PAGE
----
This fourth idea is one I feel like simultaneously celebrating and questioning. It seems hard to dispute the value of defining play as a “process, not product” and allowing it to have no other goal than play itself yet play can produce amazing “products” (e.g., cognitive learning, social development), right? But maybe I’m conflicted about this for reasons similar to Kohn and the desire to promote increased play by hailing its positive benefits. Maybe I too am sneakily trying to redefine play as something like “self-initiated cognitive activity” in order to help it survive in our schools and educational contexts. Maybe redefining play to try and promote it is the wrong approach and for all of my good intentions in promoting play, I too am pushing for its relabeling instead of fighting for the intrinsic value of play, regardless of its related benefits in learning and development for people of all ages.

5. Play isn’t the only alternative to “work.” 

I was intrigued by the assertion that in addition to work and play, there is learning (“whose primary purpose is neither play-like enjoyment nor work-like competition of products”). It reminded me of another play article I read recently by the National Association for the Education of Young Children (NAEYC) about “Debunking the Play vs. Learning Dichotomy.” In the article, Dr. Snow argues that “maintaining the dichotomy between play and instruction is a distraction” and that we need to examine play and learning together and explore (play?) with finding a balance between them in the classroom. I don’t believe Kohn is arguing for an either/or mentality but he does seem to be suggesting that there can be a clear distinction between play and learning. I wonder how separate the concepts can and should be? If we use the perspective discussed in the NAEYC article above and define play as an activity leading to and producing benefits like increased creativity and problem solving skills, does it still fit Kohn’s requirement for “pure play”?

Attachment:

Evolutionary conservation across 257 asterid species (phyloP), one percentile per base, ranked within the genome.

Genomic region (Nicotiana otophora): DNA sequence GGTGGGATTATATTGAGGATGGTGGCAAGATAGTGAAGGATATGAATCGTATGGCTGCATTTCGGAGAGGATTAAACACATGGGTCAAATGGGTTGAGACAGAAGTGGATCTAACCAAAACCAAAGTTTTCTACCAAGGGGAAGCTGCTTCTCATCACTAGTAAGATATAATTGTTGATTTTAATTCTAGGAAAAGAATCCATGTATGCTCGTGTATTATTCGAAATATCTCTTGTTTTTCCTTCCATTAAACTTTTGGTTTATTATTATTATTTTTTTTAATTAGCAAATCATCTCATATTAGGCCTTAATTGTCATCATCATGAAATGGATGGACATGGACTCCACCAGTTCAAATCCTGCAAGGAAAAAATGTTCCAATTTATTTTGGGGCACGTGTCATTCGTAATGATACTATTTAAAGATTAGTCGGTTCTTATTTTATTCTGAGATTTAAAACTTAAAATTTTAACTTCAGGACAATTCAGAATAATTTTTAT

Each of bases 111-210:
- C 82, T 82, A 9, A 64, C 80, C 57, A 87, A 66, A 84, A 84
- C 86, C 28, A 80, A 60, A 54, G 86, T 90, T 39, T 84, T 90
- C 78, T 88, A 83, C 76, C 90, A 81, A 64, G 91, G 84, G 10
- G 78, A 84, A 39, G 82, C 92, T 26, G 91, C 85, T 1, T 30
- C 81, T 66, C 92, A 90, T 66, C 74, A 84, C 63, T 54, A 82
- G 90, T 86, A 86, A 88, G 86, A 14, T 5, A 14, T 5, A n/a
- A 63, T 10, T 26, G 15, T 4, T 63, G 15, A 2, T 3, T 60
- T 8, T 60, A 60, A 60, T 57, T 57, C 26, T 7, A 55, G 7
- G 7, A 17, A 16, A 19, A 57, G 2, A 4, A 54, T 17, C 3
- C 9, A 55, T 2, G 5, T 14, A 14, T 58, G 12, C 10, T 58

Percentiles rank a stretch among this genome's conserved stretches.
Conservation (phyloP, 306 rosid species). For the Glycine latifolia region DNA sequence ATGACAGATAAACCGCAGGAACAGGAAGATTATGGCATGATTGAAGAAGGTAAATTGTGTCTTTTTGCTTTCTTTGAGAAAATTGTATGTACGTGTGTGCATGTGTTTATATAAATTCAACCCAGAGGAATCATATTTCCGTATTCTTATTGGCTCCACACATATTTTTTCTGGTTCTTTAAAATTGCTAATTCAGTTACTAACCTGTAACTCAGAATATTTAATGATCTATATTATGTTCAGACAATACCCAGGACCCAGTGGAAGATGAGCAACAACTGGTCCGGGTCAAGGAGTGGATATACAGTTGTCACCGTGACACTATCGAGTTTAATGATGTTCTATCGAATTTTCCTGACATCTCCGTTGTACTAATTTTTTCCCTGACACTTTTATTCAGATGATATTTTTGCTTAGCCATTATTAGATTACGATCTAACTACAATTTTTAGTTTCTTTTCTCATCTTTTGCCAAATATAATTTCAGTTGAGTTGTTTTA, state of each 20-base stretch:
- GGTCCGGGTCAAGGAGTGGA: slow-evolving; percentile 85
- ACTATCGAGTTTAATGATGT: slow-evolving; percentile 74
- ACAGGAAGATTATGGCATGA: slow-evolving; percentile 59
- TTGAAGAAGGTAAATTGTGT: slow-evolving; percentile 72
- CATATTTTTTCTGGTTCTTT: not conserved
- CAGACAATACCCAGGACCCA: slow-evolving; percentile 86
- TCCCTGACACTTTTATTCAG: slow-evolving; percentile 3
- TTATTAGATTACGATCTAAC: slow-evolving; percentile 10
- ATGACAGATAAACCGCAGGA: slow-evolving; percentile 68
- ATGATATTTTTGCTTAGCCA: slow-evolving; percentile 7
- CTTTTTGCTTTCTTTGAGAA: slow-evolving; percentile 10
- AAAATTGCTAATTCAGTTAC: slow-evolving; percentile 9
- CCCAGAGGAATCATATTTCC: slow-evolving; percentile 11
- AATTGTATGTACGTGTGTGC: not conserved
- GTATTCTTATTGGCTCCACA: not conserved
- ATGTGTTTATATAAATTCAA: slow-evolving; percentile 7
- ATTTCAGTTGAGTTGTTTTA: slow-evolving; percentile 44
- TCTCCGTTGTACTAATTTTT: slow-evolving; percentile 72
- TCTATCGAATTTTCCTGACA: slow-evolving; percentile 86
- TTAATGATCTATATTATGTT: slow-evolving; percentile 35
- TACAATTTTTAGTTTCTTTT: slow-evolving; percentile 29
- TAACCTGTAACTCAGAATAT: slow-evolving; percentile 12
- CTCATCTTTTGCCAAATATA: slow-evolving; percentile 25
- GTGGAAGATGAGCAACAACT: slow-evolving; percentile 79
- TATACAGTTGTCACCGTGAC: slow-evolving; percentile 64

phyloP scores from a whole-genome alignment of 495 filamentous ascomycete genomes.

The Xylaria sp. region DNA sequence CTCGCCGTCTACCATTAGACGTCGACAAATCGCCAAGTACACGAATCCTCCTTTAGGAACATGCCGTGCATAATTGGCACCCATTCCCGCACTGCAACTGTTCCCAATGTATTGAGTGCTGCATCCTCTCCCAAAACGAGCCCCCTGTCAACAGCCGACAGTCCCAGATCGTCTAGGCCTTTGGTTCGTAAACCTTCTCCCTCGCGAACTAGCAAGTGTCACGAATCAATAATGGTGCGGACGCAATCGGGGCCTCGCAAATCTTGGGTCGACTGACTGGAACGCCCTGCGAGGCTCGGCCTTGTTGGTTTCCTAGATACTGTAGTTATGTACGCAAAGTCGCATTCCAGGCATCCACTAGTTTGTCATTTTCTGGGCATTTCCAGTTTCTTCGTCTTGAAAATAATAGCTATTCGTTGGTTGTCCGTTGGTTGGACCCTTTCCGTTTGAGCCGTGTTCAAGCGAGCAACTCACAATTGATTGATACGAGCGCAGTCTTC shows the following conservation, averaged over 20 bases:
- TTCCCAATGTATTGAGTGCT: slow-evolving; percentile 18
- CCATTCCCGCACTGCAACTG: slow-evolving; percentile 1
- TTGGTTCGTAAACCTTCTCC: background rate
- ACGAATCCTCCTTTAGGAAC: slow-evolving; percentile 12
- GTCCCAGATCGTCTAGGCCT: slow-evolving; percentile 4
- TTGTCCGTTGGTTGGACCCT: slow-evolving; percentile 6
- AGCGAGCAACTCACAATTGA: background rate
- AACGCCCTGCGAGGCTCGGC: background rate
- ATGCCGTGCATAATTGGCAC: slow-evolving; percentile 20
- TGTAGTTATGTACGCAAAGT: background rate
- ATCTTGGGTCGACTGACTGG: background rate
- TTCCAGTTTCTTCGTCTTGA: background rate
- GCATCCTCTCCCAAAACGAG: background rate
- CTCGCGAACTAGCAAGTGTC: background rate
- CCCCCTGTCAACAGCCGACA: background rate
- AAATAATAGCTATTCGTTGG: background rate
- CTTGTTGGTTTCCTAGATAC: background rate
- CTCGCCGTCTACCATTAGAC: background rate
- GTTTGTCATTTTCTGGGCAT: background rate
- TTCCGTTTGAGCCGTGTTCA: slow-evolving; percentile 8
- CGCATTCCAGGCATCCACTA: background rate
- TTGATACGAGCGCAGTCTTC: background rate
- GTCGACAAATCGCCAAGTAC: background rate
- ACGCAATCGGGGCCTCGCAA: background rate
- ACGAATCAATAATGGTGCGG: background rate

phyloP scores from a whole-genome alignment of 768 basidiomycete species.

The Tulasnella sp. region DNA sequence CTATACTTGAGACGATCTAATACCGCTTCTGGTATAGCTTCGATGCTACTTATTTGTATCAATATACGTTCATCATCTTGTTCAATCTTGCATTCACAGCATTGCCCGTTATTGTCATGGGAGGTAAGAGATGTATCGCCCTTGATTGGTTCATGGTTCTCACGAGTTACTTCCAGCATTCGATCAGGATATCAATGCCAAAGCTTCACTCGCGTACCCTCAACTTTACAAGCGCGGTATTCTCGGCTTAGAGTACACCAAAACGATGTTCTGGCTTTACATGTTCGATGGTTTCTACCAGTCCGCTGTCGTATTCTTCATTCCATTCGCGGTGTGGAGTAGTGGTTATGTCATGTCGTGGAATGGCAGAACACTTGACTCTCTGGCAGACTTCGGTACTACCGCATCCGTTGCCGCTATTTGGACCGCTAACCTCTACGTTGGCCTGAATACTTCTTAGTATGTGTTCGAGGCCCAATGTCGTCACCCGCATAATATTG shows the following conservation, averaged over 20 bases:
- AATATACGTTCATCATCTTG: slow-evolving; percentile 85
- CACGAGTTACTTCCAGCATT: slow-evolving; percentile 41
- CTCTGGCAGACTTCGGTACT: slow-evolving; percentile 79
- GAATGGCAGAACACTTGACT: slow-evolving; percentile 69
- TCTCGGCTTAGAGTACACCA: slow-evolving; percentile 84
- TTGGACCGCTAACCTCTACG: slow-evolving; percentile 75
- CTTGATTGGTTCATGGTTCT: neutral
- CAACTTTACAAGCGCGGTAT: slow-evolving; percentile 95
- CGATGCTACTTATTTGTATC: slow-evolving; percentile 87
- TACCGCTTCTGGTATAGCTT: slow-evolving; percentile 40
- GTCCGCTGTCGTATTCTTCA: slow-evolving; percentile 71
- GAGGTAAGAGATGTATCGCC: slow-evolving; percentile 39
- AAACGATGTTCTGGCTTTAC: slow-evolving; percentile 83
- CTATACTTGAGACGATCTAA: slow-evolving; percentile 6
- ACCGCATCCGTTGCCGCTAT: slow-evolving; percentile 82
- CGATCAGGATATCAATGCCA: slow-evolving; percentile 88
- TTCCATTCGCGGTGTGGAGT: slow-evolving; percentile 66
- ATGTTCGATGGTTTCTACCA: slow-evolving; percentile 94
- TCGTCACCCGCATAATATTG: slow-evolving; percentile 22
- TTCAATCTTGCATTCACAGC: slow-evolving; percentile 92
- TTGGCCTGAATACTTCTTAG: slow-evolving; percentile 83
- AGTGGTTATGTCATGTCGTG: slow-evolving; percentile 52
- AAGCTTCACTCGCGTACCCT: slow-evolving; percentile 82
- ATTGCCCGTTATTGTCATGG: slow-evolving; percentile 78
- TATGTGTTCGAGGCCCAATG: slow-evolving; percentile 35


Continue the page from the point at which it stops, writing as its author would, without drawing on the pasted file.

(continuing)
All of these thoughts also reminded me of a recent article in Psychology Today about “the roles of play and curiosity as foundations for learning” and the question of “evolutionary mismatch.” Has all of the controversy over play arisen because of how much our schools have changed and the mismatch between our inherent desire to be self-directed, curious, and playful running up against standardized curricula and pressure to direct students’ learning?

As is often the case, my inquiry has lead to further questions and areas for now deeper inquiry but I hope others will add their thoughts and we can explore these ideas together. “Play is hard to maintain as you get older. You get less playful. You shouldn’t, of course” (R. Feynman – Physicist). Play might be hard to maintain but I think fighting to maintain it in our lives and in our children’s lives is important and if we use children as our inspiration I think we can all find ways to bring more play into our daily lives. 🙂